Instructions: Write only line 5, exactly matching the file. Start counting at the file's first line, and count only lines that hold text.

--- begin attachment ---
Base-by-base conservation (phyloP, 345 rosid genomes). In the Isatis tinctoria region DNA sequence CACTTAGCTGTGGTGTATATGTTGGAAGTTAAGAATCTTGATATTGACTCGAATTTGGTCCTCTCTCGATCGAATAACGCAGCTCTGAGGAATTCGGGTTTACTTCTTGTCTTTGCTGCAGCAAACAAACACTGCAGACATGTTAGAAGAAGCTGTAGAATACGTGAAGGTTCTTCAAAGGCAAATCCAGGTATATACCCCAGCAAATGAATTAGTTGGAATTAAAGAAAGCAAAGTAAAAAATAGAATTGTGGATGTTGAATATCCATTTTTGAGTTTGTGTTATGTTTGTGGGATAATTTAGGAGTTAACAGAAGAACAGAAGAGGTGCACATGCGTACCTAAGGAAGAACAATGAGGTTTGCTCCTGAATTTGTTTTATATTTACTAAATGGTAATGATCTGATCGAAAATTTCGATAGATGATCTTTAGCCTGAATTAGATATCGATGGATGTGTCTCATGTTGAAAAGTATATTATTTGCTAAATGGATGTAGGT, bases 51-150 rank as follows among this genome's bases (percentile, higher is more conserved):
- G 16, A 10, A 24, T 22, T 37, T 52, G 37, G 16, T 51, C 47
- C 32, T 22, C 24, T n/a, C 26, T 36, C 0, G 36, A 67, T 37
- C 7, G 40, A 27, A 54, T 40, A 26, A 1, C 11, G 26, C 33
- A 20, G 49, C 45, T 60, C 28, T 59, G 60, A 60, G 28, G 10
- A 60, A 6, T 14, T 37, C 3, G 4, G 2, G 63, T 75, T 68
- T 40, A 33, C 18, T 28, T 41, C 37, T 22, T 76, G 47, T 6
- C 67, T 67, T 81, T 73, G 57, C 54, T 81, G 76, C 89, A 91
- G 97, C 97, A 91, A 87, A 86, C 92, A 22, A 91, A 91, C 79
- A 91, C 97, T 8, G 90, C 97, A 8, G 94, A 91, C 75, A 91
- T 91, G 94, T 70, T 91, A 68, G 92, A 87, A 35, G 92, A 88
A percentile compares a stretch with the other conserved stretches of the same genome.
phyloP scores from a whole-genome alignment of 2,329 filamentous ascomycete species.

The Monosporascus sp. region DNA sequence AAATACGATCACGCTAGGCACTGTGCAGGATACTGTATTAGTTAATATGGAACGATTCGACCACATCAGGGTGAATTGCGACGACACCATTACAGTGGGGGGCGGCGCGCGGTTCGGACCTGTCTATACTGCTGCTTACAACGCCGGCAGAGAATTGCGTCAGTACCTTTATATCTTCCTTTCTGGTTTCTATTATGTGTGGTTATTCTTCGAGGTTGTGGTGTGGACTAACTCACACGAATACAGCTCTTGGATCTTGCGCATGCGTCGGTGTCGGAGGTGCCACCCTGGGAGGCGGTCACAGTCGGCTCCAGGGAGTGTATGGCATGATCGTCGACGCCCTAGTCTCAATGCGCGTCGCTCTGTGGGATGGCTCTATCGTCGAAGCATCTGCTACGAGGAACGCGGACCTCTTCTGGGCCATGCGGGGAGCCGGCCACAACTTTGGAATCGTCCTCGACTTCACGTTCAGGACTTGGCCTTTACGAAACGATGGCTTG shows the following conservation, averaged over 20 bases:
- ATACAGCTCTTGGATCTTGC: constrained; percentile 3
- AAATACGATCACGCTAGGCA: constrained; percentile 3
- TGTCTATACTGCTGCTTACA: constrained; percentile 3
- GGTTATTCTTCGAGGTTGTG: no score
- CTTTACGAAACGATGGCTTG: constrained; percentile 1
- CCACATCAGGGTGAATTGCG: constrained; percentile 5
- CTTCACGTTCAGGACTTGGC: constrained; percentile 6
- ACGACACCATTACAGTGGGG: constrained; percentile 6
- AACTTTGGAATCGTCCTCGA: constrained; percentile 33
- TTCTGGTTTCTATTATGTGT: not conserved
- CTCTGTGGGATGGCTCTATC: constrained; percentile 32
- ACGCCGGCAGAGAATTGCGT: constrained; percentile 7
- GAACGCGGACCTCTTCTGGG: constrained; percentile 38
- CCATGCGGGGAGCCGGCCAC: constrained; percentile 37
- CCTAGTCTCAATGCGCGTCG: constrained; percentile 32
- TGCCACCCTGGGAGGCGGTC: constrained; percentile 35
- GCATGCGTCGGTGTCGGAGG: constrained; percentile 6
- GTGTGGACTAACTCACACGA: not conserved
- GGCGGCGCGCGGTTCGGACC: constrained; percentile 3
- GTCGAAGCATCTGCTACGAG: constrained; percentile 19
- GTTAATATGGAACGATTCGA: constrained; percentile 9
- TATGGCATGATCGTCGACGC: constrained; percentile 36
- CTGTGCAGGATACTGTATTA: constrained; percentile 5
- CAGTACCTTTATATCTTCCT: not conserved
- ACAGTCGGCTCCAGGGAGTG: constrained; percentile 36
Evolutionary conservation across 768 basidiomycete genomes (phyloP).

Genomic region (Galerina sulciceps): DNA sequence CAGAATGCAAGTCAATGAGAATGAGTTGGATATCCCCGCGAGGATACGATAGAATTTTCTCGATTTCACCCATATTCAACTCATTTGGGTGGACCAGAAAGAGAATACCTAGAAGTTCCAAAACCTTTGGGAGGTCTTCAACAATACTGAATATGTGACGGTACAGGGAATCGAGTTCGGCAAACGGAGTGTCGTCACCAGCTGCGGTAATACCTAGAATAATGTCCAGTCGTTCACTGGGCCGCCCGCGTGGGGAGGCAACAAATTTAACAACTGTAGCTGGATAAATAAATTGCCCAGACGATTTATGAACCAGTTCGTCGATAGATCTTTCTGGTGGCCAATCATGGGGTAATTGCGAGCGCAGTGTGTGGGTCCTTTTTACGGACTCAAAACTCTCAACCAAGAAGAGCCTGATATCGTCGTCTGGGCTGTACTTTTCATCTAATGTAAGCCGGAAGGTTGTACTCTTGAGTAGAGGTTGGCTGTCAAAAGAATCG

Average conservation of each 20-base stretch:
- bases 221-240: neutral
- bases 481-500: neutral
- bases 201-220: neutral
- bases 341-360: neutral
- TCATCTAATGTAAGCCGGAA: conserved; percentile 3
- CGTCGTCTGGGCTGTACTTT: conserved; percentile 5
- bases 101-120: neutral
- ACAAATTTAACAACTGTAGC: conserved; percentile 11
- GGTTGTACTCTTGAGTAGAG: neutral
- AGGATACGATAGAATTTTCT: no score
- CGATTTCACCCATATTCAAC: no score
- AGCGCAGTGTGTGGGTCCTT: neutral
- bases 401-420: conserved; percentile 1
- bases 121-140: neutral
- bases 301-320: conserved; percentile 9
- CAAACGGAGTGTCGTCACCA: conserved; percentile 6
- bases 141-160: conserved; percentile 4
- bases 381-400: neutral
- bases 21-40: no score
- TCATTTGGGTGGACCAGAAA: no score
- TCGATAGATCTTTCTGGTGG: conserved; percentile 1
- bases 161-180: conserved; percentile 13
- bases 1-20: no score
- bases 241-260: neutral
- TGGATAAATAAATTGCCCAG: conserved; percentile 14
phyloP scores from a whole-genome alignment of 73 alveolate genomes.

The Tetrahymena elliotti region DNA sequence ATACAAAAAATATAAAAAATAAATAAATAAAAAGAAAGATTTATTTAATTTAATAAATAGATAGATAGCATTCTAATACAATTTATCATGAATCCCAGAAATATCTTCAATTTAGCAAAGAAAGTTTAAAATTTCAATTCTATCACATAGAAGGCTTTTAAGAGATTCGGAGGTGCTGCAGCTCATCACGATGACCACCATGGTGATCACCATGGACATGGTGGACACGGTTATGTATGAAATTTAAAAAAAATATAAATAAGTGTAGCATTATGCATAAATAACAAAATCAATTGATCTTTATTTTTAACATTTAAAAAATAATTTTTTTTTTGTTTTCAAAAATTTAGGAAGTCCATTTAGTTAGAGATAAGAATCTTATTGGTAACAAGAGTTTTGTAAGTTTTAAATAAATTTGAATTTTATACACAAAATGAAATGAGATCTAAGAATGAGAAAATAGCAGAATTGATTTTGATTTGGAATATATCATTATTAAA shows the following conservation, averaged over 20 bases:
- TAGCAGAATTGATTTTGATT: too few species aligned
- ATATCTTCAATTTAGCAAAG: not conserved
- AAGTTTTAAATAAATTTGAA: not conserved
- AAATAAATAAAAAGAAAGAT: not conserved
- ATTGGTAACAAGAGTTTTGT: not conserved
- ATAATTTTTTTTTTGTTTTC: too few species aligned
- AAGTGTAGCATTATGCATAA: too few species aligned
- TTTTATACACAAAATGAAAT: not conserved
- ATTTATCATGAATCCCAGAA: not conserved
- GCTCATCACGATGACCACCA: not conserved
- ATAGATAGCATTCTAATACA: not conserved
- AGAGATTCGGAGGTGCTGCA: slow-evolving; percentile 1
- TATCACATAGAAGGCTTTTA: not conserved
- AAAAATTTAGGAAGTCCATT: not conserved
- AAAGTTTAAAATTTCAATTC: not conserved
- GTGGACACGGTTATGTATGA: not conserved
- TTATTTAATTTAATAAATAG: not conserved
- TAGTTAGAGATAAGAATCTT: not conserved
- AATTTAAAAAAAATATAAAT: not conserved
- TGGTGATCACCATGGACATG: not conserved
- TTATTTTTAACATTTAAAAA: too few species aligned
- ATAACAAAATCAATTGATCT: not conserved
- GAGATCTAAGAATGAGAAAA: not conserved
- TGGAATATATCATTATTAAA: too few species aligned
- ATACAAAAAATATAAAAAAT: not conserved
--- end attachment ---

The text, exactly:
- A 20, G 49, C 45, T 60, C 28, T 59, G 60, A 60, G 28, G 10